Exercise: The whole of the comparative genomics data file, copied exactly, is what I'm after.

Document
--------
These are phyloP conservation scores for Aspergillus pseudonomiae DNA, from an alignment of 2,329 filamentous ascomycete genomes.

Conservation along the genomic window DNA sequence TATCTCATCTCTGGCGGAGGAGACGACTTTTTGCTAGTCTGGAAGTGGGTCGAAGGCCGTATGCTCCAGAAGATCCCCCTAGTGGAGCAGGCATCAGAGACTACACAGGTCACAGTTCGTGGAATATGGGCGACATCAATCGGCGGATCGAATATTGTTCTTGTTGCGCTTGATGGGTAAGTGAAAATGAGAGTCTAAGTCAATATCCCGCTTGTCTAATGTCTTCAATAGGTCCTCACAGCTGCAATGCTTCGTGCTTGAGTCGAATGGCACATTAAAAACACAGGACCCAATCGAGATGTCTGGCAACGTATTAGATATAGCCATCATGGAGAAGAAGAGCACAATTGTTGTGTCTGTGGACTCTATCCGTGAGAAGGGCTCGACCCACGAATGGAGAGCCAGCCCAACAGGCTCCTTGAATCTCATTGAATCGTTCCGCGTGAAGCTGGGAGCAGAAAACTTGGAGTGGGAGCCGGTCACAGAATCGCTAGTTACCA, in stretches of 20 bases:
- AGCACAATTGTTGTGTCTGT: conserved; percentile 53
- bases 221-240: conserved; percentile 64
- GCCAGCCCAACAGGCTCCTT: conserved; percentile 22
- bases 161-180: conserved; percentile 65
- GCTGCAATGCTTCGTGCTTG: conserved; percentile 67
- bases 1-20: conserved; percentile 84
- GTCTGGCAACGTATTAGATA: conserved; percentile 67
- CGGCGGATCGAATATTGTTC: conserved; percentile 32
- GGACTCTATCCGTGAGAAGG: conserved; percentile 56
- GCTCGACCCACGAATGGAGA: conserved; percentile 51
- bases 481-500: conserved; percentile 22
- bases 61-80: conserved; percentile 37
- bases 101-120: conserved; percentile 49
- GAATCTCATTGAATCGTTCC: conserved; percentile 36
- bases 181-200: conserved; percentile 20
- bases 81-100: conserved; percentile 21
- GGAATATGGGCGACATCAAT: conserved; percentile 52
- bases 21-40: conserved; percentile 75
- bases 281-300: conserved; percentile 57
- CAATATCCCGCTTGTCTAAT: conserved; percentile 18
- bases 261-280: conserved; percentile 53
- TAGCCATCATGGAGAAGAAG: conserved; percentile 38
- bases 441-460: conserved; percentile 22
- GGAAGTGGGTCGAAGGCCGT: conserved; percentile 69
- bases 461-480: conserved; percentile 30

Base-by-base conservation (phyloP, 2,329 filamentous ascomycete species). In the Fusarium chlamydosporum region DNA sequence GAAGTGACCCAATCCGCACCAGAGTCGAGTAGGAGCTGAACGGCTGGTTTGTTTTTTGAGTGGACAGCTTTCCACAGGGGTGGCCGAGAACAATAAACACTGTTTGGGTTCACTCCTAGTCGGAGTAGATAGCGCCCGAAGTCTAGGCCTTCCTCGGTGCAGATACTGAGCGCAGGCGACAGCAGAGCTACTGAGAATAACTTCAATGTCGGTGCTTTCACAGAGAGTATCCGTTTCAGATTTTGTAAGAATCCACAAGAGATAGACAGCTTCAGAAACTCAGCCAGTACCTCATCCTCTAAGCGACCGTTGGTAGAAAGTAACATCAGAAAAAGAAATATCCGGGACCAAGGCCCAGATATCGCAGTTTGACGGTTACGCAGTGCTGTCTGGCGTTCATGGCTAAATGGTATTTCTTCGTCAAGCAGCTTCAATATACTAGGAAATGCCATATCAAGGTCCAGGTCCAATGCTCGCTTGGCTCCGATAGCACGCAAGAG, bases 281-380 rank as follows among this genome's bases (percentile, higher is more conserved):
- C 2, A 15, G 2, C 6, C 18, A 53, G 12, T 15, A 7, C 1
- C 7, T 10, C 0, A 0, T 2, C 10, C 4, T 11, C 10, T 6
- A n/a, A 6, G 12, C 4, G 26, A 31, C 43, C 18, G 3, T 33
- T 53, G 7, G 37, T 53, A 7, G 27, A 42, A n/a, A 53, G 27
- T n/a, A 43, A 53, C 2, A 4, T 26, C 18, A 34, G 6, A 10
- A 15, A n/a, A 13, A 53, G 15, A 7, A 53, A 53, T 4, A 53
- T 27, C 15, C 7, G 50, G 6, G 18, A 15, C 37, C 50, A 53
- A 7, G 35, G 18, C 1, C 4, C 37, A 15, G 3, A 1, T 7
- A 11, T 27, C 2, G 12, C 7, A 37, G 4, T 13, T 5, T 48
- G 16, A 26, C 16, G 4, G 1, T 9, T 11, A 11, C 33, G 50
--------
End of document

These are phyloP conservation scores for Aspergillus pseudonomiae DNA, from an alignment of 2,329 filamentous ascomycete genomes.

Conservation along the genomic window DNA sequence TATCTCATCTCTGGCGGAGGAGACGACTTTTTGCTAGTCTGGAAGTGGGTCGAAGGCCGTATGCTCCAGAAGATCCCCCTAGTGGAGCAGGCATCAGAGACTACACAGGTCACAGTTCGTGGAATATGGGCGACATCAATCGGCGGATCGAATATTGTTCTTGTTGCGCTTGATGGGTAAGTGAAAATGAGAGTCTAAGTCAATATCCCGCTTGTCTAATGTCTTCAATAGGTCCTCACAGCTGCAATGCTTCGTGCTTGAGTCGAATGGCACATTAAAAACACAGGACCCAATCGAGATGTCTGGCAACGTATTAGATATAGCCATCATGGAGAAGAAGAGCACAATTGTTGTGTCTGTGGACTCTATCCGTGAGAAGGGCTCGACCCACGAATGGAGAGCCAGCCCAACAGGCTCCTTGAATCTCATTGAATCGTTCCGCGTGAAGCTGGGAGCAGAAAACTTGGAGTGGGAGCCGGTCACAGAATCGCTAGTTACCA, in stretches of 20 bases:
- AGCACAATTGTTGTGTCTGT: conserved; percentile 53
- bases 221-240: conserved; percentile 64
- GCCAGCCCAACAGGCTCCTT: conserved; percentile 22
- bases 161-180: conserved; percentile 65
- GCTGCAATGCTTCGTGCTTG: conserved; percentile 67
- bases 1-20: conserved; percentile 84
- GTCTGGCAACGTATTAGATA: conserved; percentile 67
- CGGCGGATCGAATATTGTTC: conserved; percentile 32
- GGACTCTATCCGTGAGAAGG: conserved; percentile 56
- GCTCGACCCACGAATGGAGA: conserved; percentile 51
- bases 481-500: conserved; percentile 22
- bases 61-80: conserved; percentile 37
- bases 101-120: conserved; percentile 49
- GAATCTCATTGAATCGTTCC: conserved; percentile 36
- bases 181-200: conserved; percentile 20
- bases 81-100: conserved; percentile 21
- GGAATATGGGCGACATCAAT: conserved; percentile 52
- bases 21-40: conserved; percentile 75
- bases 281-300: conserved; percentile 57
- CAATATCCCGCTTGTCTAAT: conserved; percentile 18
- bases 261-280: conserved; percentile 53
- TAGCCATCATGGAGAAGAAG: conserved; percentile 38
- bases 441-460: conserved; percentile 22
- GGAAGTGGGTCGAAGGCCGT: conserved; percentile 69
- bases 461-480: conserved; percentile 30

Base-by-base conservation (phyloP, 2,329 filamentous ascomycete species). In the Fusarium chlamydosporum region DNA sequence GAAGTGACCCAATCCGCACCAGAGTCGAGTAGGAGCTGAACGGCTGGTTTGTTTTTTGAGTGGACAGCTTTCCACAGGGGTGGCCGAGAACAATAAACACTGTTTGGGTTCACTCCTAGTCGGAGTAGATAGCGCCCGAAGTCTAGGCCTTCCTCGGTGCAGATACTGAGCGCAGGCGACAGCAGAGCTACTGAGAATAACTTCAATGTCGGTGCTTTCACAGAGAGTATCCGTTTCAGATTTTGTAAGAATCCACAAGAGATAGACAGCTTCAGAAACTCAGCCAGTACCTCATCCTCTAAGCGACCGTTGGTAGAAAGTAACATCAGAAAAAGAAATATCCGGGACCAAGGCCCAGATATCGCAGTTTGACGGTTACGCAGTGCTGTCTGGCGTTCATGGCTAAATGGTATTTCTTCGTCAAGCAGCTTCAATATACTAGGAAATGCCATATCAAGGTCCAGGTCCAATGCTCGCTTGGCTCCGATAGCACGCAAGAG, bases 281-380 rank as follows among this genome's bases (percentile, higher is more conserved):
- C 2, A 15, G 2, C 6, C 18, A 53, G 12, T 15, A 7, C 1
- C 7, T 10, C 0, A 0, T 2, C 10, C 4, T 11, C 10, T 6
- A n/a, A 6, G 12, C 4, G 26, A 31, C 43, C 18, G 3, T 33
- T 53, G 7, G 37, T 53, A 7, G 27, A 42, A n/a, A 53, G 27
- T n/a, A 43, A 53, C 2, A 4, T 26, C 18, A 34, G 6, A 10
- A 15, A n/a, A 13, A 53, G 15, A 7, A 53, A 53, T 4, A 53
- T 27, C 15, C 7, G 50, G 6, G 18, A 15, C 37, C 50, A 53
- A 7, G 35, G 18, C 1, C 4, C 37, A 15, G 3, A 1, T 7
- A 11, T 27, C 2, G 12, C 7, A 37, G 4, T 13, T 5, T 48
- G 16, A 26, C 16, G 4, G 1, T 9, T 11, A 11, C 33, G 50